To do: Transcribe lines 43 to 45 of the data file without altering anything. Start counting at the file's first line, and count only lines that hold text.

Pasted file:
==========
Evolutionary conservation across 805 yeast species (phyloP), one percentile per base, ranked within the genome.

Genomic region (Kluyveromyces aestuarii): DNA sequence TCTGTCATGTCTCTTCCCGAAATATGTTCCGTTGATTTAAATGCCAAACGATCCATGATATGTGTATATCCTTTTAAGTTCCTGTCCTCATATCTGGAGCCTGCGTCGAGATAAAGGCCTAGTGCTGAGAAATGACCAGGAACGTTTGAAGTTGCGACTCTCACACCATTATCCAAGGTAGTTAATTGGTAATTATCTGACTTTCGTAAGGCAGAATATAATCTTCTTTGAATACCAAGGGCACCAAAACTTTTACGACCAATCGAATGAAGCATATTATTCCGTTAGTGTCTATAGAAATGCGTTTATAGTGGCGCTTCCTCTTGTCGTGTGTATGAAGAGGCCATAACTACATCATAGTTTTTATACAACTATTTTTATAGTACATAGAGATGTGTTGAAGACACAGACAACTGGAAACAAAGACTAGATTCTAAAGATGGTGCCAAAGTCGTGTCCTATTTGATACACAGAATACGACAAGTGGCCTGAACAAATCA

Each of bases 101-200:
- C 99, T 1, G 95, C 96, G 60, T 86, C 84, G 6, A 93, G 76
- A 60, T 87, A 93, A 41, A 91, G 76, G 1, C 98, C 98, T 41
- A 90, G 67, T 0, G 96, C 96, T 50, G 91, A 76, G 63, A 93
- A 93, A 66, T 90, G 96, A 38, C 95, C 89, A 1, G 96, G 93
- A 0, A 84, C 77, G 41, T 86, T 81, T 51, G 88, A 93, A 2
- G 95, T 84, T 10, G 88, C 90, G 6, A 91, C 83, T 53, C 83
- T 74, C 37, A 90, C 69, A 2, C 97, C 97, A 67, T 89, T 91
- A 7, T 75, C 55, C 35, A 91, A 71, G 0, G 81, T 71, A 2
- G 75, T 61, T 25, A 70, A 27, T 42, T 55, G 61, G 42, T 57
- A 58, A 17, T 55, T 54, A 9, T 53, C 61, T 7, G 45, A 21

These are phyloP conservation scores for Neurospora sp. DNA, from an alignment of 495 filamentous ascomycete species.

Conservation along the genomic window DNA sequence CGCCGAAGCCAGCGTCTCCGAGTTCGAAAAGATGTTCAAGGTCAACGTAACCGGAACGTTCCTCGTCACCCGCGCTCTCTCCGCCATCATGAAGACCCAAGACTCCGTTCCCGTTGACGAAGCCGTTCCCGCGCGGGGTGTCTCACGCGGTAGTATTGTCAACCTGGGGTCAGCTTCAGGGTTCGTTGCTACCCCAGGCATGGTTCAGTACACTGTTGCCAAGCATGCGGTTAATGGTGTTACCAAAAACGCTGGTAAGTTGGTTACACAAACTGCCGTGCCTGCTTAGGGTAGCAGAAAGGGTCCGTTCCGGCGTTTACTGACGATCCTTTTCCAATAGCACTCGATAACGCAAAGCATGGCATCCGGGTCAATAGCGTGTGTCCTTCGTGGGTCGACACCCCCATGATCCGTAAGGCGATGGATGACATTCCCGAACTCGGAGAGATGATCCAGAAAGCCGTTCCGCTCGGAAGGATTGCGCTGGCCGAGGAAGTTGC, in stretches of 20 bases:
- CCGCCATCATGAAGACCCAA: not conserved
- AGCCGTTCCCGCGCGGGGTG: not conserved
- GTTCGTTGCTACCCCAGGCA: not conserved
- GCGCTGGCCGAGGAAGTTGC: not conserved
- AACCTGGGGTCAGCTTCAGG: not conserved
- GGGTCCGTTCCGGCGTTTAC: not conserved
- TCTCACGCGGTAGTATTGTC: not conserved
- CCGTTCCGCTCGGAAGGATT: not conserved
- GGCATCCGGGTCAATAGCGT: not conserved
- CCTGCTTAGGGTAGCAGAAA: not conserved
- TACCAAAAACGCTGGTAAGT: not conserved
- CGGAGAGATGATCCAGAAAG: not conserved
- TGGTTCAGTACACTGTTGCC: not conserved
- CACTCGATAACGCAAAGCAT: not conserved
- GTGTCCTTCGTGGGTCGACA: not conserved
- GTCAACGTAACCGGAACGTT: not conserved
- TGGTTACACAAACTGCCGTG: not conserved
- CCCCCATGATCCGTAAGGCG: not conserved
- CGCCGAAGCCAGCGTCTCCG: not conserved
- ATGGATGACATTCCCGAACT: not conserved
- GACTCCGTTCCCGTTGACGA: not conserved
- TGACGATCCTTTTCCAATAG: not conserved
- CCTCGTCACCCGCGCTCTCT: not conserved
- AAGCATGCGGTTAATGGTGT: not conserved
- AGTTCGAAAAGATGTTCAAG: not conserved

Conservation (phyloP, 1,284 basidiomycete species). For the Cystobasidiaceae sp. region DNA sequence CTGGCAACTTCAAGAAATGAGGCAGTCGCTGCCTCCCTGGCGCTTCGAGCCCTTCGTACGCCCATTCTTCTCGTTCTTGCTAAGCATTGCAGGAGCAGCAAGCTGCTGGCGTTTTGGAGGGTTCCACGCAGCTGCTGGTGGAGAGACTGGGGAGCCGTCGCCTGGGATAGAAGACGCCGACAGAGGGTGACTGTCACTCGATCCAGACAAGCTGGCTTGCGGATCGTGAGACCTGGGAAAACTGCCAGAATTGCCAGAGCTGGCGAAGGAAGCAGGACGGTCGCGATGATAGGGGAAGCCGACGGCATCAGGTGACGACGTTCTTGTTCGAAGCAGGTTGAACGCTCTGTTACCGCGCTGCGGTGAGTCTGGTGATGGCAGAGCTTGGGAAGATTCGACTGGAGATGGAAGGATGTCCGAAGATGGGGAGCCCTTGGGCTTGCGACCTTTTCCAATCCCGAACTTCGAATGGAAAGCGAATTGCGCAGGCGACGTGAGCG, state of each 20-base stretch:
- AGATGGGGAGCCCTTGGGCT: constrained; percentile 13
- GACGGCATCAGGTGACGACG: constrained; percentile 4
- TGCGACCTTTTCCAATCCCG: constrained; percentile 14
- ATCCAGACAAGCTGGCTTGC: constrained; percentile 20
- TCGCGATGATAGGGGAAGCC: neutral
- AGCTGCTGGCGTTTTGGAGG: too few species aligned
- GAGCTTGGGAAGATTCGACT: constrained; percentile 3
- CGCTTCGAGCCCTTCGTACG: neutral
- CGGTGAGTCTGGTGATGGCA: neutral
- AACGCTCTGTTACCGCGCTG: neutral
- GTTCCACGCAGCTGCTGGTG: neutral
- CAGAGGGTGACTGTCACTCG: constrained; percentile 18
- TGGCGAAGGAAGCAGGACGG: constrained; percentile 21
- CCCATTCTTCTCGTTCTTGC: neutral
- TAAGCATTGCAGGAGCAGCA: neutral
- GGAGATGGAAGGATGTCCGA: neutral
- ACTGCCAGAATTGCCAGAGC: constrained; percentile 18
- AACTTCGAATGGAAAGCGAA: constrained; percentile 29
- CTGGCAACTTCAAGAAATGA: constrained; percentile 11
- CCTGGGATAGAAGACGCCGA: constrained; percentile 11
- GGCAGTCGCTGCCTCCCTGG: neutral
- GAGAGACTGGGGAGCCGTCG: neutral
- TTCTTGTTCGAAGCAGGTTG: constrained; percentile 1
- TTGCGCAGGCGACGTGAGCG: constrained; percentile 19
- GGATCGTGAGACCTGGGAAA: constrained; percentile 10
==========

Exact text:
- GACGGCATCAGGTGACGACG: constrained; percentile 4
- TGCGACCTTTTCCAATCCCG: constrained; percentile 14
- ATCCAGACAAGCTGGCTTGC: constrained; percentile 20